Costello syndrome (CS) is a multisystemic disorder characterized by postnatal reduced growth, facial dysmorphism, cardiac defects, cognitive impairment, skin and musculo-skeletal anomalies, and predisposition to certain cancers. CS is caused by activating germline mutations in the HRAS proto-oncogene. Similar to what is observed in other RASopathies, CS causative HRAS mutations promote enhanced signal flow through the RAF-MEK-ERK and PI3K-AKT signaling cascades. While decreased bone mineralization has been documented in other RASopathies, such as neurofibromatosis type 1 and Noonan syndrome, systematic studies investigating bone mineral density (BMD) are lacking in CS. MATERIALS AND METHODS: Dual-energy X-ray absorptiometry (DXA) was utilized to assess BMD and body composition (fat and fat-free mass) in a cohort of subjects with molecularly confirmed diagnosis of CS (n = 9) and age-matched control individuals (n = 29). Using general linear regression, subtotal body (total body less head), lumbar, femoral neck and femur BMD parameters were compared considering age, sex, body mass index (BMI) and Tanner stage. Blood and urine biomarkers of bone metabolism were also assessed. RESULTS: All individuals with CS showed significantly lower mean values of subtotal, lumbar and femoral neck BMD compared to the control group (p ≤ 0.01). Similarly, mean total body mass and fat-free mass parameters were lower among the CS patients than in controls (p < 0.01). Low 25-OH vitamin D concentration was documented in all individuals with CS, with values below the reference range in two patients. No significant correlation between vitamin D levels and BMD parameters was observed. DISCUSSION: CS belongs to a family of developmental disorders, the RASopathies, that share skeletal defects as a common feature. The present data provide evidence that, similar to what is recently seen in NF1 and NS, bone homeostasis is impaired in CS. The significant decrease in BMD and low levels of vitamin D documented in the present cohort, along with the risk for pathologic fractures reported in adult individuals with CS, testifies the requirement for a preventive treatment to alleviate evolutive complications resulting from dysregulated bone metabolism.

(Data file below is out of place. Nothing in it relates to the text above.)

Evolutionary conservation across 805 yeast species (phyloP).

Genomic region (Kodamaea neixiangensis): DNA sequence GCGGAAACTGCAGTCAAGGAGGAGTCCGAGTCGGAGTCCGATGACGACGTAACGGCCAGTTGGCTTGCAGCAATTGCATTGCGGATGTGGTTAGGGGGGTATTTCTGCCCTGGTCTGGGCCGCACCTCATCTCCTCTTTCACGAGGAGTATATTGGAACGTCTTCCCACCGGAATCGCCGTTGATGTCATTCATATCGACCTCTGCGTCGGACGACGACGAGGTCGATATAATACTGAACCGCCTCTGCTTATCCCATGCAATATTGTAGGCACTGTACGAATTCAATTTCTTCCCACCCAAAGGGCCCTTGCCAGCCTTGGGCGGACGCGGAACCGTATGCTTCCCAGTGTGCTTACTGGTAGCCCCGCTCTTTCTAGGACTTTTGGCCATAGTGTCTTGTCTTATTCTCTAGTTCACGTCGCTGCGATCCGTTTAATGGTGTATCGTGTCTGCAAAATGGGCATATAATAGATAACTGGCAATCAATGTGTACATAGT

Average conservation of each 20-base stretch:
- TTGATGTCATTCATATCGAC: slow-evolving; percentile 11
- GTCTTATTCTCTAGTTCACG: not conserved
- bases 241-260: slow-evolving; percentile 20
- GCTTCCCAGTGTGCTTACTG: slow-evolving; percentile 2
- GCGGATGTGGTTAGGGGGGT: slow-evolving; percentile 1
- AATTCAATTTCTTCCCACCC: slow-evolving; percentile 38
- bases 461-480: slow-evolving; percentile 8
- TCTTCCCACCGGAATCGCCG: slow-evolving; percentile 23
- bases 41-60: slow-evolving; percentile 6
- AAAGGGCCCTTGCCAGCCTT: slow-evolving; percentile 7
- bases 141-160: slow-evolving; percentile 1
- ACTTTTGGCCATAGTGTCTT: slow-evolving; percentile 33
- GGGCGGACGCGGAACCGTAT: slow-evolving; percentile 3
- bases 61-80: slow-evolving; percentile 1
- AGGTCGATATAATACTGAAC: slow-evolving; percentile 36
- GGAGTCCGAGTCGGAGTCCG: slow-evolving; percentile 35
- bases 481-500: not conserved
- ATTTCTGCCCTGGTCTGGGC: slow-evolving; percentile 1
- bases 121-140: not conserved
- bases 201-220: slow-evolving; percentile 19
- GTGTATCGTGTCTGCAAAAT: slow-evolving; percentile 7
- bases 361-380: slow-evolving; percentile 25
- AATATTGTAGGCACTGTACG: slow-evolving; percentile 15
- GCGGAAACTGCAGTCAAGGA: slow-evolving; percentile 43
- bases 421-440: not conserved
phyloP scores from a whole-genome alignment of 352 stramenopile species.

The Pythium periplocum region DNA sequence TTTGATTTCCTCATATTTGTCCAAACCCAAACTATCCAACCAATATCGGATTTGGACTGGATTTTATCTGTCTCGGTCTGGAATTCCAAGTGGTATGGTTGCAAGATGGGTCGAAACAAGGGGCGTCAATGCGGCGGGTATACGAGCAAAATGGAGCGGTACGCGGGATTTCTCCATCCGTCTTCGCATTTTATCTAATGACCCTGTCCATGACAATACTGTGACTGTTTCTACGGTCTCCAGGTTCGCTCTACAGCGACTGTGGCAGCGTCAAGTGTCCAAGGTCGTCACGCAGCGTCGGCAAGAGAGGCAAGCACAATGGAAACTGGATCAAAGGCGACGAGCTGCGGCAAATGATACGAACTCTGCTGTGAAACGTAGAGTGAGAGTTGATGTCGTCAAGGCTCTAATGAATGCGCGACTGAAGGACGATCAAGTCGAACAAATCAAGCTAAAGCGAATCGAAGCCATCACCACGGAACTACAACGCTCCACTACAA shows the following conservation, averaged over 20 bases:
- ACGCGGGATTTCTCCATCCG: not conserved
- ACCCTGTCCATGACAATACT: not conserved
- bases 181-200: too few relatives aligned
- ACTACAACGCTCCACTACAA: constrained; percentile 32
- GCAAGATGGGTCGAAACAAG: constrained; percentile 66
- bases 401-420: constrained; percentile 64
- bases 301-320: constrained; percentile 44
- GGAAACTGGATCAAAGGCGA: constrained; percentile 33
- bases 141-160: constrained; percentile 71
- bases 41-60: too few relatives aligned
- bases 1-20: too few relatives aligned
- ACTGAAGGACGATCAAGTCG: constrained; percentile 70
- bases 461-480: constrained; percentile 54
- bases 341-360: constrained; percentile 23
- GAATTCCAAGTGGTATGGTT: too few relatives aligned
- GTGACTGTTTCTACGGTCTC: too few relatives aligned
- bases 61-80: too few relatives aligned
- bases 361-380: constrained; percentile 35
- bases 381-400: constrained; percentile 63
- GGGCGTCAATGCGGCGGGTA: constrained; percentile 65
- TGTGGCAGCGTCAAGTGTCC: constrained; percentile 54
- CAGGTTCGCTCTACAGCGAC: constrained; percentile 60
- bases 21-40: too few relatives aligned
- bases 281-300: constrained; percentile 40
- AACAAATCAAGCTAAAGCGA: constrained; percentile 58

- bone mineral density
- costello sindrome